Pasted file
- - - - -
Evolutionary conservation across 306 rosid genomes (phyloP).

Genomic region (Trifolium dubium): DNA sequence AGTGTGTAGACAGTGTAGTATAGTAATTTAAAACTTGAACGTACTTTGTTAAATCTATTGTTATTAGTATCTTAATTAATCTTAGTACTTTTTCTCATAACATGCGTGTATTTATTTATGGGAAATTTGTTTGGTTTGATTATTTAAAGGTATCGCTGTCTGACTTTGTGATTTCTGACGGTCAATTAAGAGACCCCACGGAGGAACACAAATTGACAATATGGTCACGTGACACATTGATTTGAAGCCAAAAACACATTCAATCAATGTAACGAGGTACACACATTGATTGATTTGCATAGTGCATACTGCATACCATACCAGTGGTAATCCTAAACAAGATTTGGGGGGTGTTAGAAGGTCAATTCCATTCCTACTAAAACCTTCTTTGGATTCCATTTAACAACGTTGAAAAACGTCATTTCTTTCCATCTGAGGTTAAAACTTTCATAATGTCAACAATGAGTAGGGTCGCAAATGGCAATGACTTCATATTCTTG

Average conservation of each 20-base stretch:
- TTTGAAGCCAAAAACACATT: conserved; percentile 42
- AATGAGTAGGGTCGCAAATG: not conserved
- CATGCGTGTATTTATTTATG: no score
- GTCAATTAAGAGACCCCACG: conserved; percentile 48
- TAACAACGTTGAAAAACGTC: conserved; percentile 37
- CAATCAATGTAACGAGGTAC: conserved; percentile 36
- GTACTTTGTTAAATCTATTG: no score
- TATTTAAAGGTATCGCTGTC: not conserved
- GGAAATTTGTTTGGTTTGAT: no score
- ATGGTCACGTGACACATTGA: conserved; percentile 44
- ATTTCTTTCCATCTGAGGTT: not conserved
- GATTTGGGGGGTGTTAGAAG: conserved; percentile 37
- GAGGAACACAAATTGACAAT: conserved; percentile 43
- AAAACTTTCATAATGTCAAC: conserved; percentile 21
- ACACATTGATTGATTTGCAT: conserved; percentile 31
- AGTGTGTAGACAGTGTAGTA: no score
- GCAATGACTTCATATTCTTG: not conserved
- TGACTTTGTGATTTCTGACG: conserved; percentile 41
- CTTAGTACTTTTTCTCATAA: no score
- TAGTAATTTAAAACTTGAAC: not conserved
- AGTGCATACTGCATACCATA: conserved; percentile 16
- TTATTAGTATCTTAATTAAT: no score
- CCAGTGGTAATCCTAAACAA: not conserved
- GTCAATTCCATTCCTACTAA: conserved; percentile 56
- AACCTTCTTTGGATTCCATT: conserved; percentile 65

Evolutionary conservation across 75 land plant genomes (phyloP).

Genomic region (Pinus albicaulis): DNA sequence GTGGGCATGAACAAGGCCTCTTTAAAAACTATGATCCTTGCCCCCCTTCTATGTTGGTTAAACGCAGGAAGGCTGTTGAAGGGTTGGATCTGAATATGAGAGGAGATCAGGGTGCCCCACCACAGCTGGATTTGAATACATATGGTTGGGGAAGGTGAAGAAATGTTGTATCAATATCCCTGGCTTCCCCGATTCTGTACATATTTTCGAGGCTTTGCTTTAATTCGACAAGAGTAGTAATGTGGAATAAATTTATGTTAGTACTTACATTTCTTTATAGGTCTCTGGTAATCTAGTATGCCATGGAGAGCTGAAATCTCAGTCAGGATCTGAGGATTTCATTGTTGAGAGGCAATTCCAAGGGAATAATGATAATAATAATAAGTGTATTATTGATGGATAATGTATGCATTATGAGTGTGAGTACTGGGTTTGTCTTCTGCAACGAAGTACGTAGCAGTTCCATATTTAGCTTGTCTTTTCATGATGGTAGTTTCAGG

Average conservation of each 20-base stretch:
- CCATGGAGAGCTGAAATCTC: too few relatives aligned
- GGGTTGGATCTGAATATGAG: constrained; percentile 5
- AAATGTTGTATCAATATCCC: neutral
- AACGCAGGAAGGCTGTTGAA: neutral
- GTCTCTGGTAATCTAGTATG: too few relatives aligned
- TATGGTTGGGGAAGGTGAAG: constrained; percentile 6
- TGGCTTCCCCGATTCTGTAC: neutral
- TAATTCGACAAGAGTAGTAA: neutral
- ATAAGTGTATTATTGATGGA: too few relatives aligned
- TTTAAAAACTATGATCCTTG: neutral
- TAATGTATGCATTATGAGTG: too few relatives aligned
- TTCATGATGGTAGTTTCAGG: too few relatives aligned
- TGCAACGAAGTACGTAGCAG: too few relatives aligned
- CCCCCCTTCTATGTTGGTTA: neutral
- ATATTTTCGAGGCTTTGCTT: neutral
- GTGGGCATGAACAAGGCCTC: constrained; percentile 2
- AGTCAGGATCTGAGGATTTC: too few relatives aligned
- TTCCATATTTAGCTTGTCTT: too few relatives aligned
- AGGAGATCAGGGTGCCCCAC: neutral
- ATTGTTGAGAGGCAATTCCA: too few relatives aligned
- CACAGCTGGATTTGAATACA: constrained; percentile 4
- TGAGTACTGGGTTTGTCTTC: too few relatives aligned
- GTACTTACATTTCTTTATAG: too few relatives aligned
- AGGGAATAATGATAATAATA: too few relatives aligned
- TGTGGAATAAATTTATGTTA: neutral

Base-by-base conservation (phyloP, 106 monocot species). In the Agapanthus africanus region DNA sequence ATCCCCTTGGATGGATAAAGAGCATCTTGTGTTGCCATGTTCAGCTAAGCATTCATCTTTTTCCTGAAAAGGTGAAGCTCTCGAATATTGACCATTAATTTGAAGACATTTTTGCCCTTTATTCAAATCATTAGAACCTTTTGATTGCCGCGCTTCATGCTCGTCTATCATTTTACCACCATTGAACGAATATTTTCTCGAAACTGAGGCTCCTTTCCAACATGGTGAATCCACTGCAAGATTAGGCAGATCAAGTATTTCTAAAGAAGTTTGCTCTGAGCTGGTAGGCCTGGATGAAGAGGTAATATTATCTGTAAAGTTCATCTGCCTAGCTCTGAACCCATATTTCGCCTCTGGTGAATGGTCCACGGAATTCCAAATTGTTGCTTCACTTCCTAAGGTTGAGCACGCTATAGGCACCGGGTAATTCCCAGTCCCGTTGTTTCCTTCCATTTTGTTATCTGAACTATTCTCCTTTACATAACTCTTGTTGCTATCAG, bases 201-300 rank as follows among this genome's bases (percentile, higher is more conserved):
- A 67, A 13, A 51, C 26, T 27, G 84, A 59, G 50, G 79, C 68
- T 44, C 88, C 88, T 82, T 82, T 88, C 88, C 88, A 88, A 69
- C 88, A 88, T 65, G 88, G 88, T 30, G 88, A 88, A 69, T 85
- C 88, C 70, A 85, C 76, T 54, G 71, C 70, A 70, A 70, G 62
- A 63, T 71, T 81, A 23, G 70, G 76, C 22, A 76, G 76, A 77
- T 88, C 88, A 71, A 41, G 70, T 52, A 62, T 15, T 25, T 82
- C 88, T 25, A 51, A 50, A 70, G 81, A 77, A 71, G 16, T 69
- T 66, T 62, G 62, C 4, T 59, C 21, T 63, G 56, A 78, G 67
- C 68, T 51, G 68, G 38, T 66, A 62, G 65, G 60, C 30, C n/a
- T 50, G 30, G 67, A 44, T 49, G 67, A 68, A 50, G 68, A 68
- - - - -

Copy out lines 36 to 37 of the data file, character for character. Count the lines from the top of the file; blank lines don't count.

- GTCTCTGGTAATCTAGTATG: too few relatives aligned
- TATGGTTGGGGAAGGTGAAG: constrained; percentile 6